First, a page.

4. Section 12 of the 1933 Act (15 U.S.C. § 77l) provides in pertinent part:“Any person who—“․“(2) offers or sells a security ․ by means of a prospectus or oral communication, which includes an untrue statement of a material fact or omits to state a material fact necessary in order to make the statements, in the light of the circumstances under which they were made, not misleading ․ shall be liable to the person purchasing such security from him, ․”
5. Section 25401 provides:“It is unlawful for any person to offer or sell a security in this state or buy or offer to buy a security in this state by means of any written or oral communication which includes an untrue statement of a material fact or omits to state a material fact necessary in order to make the statements made, in the light of the circumstances under which they were made, not misleading.”
6. Marsh and Volk in their treatise on the California securities laws agree with this conclusion. They distinguish the liberal interpretation afforded section 12(2) of the 1933 Act by noting, “[T]here is no occasion or justification for a court to impose liability upon anyone other than the actual vendor of the security under the basic Sections 25401 and 25501, because the statute itself in California has spelled out the extent to which other persons may also be liable under those sections in Sections 25504, 25504.1 and 25504.2.” (1 Marsh & Volk, Practice Under the California Securities Laws (rev. ed. 1986) § 14.03 [b], p. 14–21.) Section 25504 is the securities law analog of section 31302 in the Franchise Investment Law, discussed post.
7. Section 31302 reads as follows:“Every person who directly or indirectly controls a person liable under Section 31300 or 31301, every partner in a firm so liable, every principal executive officer or director of a corporation so liable, every person occupying a similar status or performing similar functions, every employee of a person so liable who materially aids in the act or transaction constituting the violation, are also liable jointly and severally with and to the same extent as such person, unless the other person who is so liable had no knowledge of or reasonable grounds to believe in the existence of the facts by reason of which the liability is alleged to exist.”
8. Both section 15 of the 1933 Act (15 U.S.C. § 77 o ) and section 20(a) of the 1934 Act (15 U.S.C. § 78t) impose liability on persons who control a primary violator. The language of the two sections is similar and they have been interpreted identically by the federal courts. (See Pharo v. Smith (5th Cir.1980) 621 F.2d 656, 673.) Section 31302 was modeled on these two federal statutes except that the class of persons liable was expanded beyond the limited concept of a controlling person to include a variety of persons with relationships or connections to the franchise seller.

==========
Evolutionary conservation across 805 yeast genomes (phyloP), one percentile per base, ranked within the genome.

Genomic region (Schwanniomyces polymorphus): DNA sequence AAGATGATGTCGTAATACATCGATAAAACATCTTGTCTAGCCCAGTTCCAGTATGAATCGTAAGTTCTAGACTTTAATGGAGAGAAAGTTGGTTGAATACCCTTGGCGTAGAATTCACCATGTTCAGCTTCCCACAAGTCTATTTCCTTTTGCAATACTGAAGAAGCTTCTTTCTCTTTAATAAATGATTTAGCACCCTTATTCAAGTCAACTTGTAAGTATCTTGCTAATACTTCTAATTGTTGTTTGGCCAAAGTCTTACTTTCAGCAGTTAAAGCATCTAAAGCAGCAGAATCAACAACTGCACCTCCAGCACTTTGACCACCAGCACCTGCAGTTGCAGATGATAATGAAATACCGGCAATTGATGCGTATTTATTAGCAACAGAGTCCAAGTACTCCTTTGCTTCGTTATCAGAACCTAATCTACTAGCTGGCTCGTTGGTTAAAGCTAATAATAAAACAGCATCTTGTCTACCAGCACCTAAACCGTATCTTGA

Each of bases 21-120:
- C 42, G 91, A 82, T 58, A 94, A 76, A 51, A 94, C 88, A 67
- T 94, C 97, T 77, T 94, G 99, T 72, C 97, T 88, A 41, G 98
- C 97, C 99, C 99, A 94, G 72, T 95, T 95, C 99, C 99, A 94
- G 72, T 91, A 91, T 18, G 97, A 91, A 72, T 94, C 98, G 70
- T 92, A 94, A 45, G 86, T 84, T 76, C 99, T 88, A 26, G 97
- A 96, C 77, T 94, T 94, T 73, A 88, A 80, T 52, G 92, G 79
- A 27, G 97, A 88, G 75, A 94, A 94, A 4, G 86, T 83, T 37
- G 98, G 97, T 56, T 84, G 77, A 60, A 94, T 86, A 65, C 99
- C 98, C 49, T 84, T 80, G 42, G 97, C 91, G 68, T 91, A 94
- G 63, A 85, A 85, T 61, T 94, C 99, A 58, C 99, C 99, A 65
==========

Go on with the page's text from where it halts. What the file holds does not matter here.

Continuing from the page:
9. Defendants rely principally on Payne v. Fidelity Homes of America, Inc. (W.D.Ky.1977) 437 F.Supp. 656, in which a plaintiff sued the seller of a security under section 12(2) of the 1933 Act and joined additional defendants alleged to be “controlling persons” of the seller under section 15. After it dismissed the claim against the seller as being barred by the statute of limitations, the court similarly dismissed the controlling person claims, noting that section 15 liability is limited “to those who aid or control persons liable under [section 12].” (437 F.Supp. at p. 658.) We do not read this cryptic reference as being inconsistent with the great weight of federal authority on the issue. The result in Payne is very easy to understand. If the complaint was time-barred as against the seller, it was necessarily time-barred against all secondary parties under section 13 of the 1933 Act (15 U.S.C. § 77m), which provides an absolute three-year statute of limitations running from the date of the transaction in question. In any event, to the extent Payne suggests a more restrictive interpretation of section 15 of the 1933 Act, it is at odds with the decisions of numerous other federal courts and we decline to follow it.
10. The attorney defendants also argue that the legal malpractice claims against them are barred by the one-year statute of limitations provided for by Code of Civil Procedure section 340.6. The attorney defendants were first named in the Second Amended Complaint filed in October 1981. Beginning with the Second Amended Complaint, plaintiffs have alleged they were unaware of the misrepresentations contained in the prospectus and related materials prepared by the attorney defendants until the depositions of Waring and another key figure, Hugo Mahler, in January 1981. The attorney defendants respond that plaintiff's initial complaint filed in October 1980 makes clear plaintiffs were aware of the facts which gave rise to the malpractice claims by at least September of 1980.The misrepresentations alleged in plaintiffs' first complaint are limited and nonspecific. The allegations do not focus on the contents of the prospectus. It is exceedingly plausible that although plaintiffs recognized in September 1980 that they had been taken, they reasonably failed to suspect that professional negligence contributed to the fiasco. (See e.g., Mosesian v. Peat, Marwick, Mitchell & Co. (9th Cir.1984) 727 F.2d 873, 877–879.) The question of when plaintiffs reasonably should have suspected attorney negligence is a factual issue not subject to resolution on demurrer. (Ibid.)
11. In any event, to the extent defendants seek to rely on the “control” factor, it necessarily involves factual issues not subject to resolution on demurrer.
WEINER, Associate Justice.
KREMER, P.J., and WORK, J., concur.